Medicine: Closing in on Polio

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"We Have Had It." The second great paradox of polio follows naturally from the first: as a disabling disease, it is a product of civilized man's passion for sanitation, sewerage and other public-health measures. While other infectious diseases have decreased with higher living standards, paralytic polio has been increasing. Man himself is the only known natural reservoir of the virus. How it reaches him and enters his system is not known for certain, but the current consensus is: person to person, rather than by pests (though flies can carry the virus), and through the mouth. It may be hand to mouth, or by inhalation, or both.

For a few days the virus courses through the bloodstream—one of the most vital recent discoveries, made simultaneously by Baltimore's Dr. David Bodian and Yale's Dr. Dorothy Horstmann. While there, it stimulates the human system to develop antibodies that will give some degree of immunity -against future infection by virus of the same type but not to any appreciable degree against virus of the two other known types.

The virus multiplies somewhere along the digestive tract and is excreted from the intestines. In unsanitary societies, everybody is soon exposed to the virus. If the challenge of infection comes in earliest infancy, that is good. For if the mother has been exposed and has antibodies, she passes them on to her baby. They stay in the baby's bloodstream, giving "passive immunity" (TIME, Nov. 5, 1951) for about three months. Exposure to the virus during that time usually causes no detectable symptoms, but results in lifelong, active immunity.

As man has lifted himself slowly out of his own filth, he has reduced the likelihood that a child will be exposed to a virus that is mostly flushed down the drain. And the later the age of exposure, the greater is the danger that the infection will develop into a grave, feverish and perhaps paralytic illness. The reason why most of the populace seems to be immune, says Dr. Paul, is simply: "We have had it." But without knowing it. As U.S. standards of hygiene have gone up, so has the age range in which paralytic polio strikes. Nowadays. 22% of victims are adults. Strangely, the disease attacks more boys than girls under 20, but more women than men over 20.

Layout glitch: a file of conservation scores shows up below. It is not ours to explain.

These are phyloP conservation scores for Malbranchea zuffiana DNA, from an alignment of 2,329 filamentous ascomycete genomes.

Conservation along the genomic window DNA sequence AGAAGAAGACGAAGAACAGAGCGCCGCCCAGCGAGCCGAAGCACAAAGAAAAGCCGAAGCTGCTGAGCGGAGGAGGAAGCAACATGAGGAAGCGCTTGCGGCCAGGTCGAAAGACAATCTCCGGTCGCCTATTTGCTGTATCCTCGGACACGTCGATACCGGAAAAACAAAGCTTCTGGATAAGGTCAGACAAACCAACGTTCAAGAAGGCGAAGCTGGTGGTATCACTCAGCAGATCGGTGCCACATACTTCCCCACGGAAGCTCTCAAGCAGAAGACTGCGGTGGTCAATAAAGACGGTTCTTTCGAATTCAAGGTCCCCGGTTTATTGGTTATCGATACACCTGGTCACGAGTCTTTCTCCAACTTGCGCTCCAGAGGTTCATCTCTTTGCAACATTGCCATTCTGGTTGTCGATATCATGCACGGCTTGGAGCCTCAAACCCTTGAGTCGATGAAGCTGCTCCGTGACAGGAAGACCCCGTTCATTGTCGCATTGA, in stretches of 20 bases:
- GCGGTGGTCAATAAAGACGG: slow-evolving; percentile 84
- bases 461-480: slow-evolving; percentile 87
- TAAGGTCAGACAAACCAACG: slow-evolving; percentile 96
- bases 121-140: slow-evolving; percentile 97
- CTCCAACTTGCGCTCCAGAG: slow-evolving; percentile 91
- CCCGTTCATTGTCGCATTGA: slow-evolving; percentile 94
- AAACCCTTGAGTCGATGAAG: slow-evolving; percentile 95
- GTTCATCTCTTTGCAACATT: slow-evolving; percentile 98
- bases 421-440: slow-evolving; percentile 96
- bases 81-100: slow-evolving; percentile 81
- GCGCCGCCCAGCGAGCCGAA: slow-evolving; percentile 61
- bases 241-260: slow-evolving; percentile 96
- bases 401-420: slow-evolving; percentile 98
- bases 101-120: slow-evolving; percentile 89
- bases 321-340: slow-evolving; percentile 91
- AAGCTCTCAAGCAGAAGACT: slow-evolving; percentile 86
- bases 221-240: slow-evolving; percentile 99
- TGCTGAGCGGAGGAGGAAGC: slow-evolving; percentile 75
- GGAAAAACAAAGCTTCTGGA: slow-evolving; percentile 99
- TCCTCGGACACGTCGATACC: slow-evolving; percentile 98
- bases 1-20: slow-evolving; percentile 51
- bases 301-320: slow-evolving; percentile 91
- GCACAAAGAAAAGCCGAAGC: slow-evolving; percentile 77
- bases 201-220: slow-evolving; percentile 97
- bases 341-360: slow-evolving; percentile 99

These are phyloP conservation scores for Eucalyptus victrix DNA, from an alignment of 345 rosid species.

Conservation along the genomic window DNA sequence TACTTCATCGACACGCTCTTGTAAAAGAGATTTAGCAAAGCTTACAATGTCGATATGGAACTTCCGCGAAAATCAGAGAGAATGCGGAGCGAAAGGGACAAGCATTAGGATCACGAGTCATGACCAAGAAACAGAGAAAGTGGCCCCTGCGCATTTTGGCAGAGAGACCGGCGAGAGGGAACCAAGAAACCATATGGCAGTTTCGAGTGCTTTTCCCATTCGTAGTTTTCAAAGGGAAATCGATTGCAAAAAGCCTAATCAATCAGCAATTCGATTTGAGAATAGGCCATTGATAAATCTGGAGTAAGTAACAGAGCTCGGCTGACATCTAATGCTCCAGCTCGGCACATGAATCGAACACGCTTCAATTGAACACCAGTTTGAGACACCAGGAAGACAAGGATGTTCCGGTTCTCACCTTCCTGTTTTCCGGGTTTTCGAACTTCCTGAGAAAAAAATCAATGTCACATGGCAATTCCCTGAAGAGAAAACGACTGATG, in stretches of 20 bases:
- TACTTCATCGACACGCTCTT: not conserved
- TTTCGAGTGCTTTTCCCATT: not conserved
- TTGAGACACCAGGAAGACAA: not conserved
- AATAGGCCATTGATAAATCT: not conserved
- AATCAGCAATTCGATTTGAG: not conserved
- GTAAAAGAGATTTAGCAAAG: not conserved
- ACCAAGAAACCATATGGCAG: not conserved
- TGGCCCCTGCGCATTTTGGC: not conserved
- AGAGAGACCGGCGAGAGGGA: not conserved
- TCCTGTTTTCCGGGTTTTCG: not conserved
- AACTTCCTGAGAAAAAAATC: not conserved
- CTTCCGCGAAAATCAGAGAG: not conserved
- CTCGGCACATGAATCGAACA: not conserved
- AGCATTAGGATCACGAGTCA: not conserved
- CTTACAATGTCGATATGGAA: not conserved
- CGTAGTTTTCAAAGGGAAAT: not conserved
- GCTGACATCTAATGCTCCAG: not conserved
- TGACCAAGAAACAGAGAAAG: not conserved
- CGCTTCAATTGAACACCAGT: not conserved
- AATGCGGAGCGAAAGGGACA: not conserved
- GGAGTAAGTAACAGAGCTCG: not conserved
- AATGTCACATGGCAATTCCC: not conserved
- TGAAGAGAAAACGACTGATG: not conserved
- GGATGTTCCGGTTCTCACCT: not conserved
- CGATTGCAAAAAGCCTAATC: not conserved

The Great Breakthrough. Five years ago came the great breakthrough in the campaign to conquer polio. There had already been ill-starred attempts to make a vaccine, but in everything that they tried to do the researchers were hampered by one stubborn fact: most kinds of polio virus, it seemed, could be grown only in nerve tissues of living men or monkeys. And a vaccine prepared from such material would hold the frightful danger of causing an allergic inflammation of the brain, a malady even worse than the one it was designed to prevent.

A team of Harvard researchers headed by the brilliant virologist, John F. Enders, reported in Science in January 1949 that they had succeeded in growing polio viruses in tissue cultures of non-nervous tissues. From the obscure technical lan guage they used, only another virologist could have divined the explosive import of their work. In fact, Enders' discovery was to a polio vaccine (and to much other health-saving virus research) what Einstein's cryptic E = mc2 was to the atom bomb.

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